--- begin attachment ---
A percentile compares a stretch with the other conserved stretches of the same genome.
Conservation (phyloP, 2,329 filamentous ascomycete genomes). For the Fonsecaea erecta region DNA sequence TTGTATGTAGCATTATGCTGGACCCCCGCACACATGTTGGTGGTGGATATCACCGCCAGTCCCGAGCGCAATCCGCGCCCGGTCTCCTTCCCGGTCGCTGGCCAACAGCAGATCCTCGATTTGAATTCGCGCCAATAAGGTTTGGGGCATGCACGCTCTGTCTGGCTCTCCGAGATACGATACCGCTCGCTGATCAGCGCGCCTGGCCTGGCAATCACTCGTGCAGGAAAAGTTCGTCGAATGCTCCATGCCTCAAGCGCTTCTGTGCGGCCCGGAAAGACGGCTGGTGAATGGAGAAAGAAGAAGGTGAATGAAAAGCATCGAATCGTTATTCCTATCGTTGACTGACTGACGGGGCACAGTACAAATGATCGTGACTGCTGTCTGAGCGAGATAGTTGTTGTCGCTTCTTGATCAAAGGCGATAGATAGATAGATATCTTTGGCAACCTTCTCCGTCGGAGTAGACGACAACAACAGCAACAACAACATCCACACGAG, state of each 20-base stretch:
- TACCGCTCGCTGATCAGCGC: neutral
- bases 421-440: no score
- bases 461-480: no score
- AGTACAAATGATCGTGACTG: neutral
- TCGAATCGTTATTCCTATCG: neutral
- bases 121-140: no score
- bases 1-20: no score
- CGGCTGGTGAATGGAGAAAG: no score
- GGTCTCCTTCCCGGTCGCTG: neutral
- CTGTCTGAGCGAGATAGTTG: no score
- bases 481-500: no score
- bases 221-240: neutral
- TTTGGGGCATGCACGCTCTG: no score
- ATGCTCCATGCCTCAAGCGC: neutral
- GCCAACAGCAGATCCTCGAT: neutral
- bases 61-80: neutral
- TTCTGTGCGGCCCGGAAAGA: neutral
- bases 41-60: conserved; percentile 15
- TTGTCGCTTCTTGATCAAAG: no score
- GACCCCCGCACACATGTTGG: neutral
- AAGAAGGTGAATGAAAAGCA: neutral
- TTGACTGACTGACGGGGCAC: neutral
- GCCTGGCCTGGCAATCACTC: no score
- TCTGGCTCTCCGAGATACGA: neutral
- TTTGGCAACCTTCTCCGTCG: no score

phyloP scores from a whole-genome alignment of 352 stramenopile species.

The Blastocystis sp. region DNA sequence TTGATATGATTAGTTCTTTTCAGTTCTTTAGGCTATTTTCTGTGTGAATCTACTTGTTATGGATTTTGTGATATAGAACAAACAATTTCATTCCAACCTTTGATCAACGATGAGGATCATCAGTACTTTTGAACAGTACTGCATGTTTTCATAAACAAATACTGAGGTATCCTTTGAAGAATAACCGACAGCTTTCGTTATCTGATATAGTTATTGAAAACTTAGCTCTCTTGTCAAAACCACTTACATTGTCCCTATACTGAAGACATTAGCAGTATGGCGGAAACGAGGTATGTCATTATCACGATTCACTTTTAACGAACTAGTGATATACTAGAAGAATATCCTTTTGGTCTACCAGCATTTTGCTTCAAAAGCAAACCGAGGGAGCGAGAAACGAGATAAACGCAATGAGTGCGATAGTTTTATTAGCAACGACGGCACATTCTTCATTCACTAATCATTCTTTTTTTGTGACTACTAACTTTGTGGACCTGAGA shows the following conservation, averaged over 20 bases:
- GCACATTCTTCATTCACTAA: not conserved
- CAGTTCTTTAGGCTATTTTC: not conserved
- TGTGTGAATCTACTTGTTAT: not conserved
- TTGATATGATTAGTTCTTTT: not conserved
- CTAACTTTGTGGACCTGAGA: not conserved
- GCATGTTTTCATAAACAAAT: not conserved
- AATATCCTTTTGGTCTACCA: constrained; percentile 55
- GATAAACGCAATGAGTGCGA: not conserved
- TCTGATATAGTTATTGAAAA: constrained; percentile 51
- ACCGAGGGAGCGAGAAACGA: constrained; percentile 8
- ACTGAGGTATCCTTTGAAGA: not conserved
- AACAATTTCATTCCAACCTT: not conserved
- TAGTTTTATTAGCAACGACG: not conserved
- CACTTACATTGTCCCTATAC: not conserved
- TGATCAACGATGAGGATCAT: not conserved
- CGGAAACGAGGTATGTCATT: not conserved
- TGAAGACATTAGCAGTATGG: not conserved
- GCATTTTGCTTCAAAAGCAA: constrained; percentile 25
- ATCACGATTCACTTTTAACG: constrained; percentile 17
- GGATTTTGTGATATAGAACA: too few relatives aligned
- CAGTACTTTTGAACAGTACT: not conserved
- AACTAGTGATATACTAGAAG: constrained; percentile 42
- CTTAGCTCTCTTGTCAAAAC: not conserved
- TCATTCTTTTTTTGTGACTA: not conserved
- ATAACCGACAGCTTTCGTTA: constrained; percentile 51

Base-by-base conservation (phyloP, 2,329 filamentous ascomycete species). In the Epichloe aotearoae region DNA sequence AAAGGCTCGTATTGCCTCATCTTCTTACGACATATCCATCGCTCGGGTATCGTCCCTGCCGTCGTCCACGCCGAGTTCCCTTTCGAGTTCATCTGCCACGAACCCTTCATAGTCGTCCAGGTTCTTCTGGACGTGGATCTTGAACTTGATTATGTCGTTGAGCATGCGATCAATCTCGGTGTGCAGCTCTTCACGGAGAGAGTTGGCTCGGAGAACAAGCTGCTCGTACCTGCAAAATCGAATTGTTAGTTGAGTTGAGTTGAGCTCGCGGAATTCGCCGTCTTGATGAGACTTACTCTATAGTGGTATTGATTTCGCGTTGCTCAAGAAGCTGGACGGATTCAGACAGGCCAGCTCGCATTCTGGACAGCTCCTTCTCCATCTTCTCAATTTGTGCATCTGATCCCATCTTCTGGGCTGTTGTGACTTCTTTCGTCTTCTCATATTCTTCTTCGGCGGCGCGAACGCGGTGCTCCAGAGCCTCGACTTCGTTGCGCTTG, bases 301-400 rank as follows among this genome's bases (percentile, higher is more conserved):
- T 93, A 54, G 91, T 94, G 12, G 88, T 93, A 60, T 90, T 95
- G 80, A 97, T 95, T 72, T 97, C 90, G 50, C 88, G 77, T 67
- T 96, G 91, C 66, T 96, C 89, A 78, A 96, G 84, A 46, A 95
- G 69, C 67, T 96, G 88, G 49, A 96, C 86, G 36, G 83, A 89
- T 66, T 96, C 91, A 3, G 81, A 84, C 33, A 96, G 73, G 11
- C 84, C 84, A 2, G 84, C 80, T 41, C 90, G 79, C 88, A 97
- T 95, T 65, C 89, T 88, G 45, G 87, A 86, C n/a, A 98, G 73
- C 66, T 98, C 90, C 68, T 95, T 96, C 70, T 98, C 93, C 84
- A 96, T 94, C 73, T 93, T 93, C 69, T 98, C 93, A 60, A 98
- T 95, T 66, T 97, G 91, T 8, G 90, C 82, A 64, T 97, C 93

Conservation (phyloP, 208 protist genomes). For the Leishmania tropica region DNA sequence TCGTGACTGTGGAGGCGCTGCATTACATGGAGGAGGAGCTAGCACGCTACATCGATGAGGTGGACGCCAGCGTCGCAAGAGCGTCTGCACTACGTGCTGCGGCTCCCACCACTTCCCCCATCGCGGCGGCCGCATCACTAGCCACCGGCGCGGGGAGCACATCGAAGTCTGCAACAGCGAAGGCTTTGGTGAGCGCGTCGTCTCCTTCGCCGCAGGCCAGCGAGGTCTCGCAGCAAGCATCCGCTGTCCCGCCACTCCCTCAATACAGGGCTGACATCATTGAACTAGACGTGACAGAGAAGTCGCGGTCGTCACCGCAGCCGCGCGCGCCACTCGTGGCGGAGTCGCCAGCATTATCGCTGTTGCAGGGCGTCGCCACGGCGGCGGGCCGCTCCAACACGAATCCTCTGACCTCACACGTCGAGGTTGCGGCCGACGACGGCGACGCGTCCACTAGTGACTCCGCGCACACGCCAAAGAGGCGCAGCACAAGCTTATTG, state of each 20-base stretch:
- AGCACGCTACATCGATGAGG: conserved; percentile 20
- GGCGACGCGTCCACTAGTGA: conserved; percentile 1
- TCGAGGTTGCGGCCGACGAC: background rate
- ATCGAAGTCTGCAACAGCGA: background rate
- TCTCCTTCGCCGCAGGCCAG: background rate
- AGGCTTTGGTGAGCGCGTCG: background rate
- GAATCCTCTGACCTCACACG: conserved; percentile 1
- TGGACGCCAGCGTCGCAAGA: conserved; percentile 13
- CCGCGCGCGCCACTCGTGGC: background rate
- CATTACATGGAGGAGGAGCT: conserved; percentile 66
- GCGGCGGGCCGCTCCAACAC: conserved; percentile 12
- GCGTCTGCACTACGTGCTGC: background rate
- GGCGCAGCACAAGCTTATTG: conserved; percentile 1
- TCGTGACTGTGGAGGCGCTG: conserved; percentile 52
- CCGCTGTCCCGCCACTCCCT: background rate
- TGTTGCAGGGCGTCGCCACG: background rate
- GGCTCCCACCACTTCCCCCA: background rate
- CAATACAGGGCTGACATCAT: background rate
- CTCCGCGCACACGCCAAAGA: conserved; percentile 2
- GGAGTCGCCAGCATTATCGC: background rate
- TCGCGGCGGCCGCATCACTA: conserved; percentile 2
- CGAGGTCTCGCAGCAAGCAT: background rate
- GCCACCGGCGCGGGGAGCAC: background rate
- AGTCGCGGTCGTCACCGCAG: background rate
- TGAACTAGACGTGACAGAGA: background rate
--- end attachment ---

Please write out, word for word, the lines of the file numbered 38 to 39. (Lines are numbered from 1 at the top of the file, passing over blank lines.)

- TCTGATATAGTTATTGAAAA: constrained; percentile 51
- ACCGAGGGAGCGAGAAACGA: constrained; percentile 8